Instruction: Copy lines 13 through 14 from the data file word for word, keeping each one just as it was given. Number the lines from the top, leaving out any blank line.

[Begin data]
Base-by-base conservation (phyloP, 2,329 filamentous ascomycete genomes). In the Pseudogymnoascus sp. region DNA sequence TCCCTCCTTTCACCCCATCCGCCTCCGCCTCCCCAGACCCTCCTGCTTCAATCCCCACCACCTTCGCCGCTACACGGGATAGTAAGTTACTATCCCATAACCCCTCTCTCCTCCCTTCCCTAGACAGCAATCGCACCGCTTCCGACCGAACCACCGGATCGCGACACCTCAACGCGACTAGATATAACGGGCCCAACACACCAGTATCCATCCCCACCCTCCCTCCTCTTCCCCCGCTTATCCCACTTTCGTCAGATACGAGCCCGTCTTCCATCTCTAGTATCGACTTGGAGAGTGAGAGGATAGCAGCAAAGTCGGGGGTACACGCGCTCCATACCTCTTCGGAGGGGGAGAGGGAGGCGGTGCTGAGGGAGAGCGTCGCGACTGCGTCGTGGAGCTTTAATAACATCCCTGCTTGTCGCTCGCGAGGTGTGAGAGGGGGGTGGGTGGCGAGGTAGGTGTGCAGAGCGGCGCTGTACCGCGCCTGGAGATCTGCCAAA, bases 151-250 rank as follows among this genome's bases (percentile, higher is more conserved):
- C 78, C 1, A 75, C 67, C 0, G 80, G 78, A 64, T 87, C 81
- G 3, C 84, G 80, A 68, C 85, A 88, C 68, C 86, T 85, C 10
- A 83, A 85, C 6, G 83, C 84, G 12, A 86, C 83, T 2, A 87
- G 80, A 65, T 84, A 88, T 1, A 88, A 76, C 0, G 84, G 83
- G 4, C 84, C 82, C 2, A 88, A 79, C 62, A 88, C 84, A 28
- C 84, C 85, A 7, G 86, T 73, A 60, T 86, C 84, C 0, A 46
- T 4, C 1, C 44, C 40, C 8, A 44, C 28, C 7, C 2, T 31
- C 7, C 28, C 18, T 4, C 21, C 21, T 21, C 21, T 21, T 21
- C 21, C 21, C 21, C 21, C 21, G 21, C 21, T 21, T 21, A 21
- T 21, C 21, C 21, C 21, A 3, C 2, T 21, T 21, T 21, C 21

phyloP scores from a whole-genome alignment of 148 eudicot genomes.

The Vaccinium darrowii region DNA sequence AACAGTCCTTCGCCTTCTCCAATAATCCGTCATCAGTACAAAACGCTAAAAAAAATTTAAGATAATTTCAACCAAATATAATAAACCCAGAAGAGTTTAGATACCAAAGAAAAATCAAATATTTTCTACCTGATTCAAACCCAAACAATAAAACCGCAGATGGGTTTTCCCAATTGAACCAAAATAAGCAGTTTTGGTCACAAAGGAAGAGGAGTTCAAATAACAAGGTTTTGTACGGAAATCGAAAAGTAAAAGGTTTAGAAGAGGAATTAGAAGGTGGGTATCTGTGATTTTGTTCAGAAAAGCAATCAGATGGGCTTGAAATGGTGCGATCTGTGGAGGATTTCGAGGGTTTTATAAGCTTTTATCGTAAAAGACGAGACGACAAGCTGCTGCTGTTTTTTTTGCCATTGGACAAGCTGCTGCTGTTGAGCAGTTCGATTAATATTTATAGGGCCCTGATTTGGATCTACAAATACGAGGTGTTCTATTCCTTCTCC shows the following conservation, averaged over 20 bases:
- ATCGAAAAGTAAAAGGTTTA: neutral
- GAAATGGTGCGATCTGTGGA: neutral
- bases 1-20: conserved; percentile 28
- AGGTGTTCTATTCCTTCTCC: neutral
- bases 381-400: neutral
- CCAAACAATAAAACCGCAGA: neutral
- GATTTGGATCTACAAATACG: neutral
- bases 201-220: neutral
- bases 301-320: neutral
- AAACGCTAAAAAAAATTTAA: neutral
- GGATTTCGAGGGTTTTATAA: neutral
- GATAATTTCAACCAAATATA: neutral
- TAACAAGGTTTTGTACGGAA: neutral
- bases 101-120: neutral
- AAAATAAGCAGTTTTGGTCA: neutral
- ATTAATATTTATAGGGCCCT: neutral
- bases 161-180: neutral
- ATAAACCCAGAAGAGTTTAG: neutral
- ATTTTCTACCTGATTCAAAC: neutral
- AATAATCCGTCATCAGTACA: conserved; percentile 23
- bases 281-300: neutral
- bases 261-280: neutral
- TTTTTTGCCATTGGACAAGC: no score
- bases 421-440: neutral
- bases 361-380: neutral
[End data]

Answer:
The Vaccinium darrowii region DNA sequence AACAGTCCTTCGCCTTCTCCAATAATCCGTCATCAGTACAAAACGCTAAAAAAAATTTAAGATAATTTCAACCAAATATAATAAACCCAGAAGAGTTTAGATACCAAAGAAAAATCAAATATTTTCTACCTGATTCAAACCCAAACAATAAAACCGCAGATGGGTTTTCCCAATTGAACCAAAATAAGCAGTTTTGGTCACAAAGGAAGAGGAGTTCAAATAACAAGGTTTTGTACGGAAATCGAAAAGTAAAAGGTTTAGAAGAGGAATTAGAAGGTGGGTATCTGTGATTTTGTTCAGAAAAGCAATCAGATGGGCTTGAAATGGTGCGATCTGTGGAGGATTTCGAGGGTTTTATAAGCTTTTATCGTAAAAGACGAGACGACAAGCTGCTGCTGTTTTTTTTGCCATTGGACAAGCTGCTGCTGTTGAGCAGTTCGATTAATATTTATAGGGCCCTGATTTGGATCTACAAATACGAGGTGTTCTATTCCTTCTCC shows the following conservation, averaged over 20 bases:
- ATCGAAAAGTAAAAGGTTTA: neutral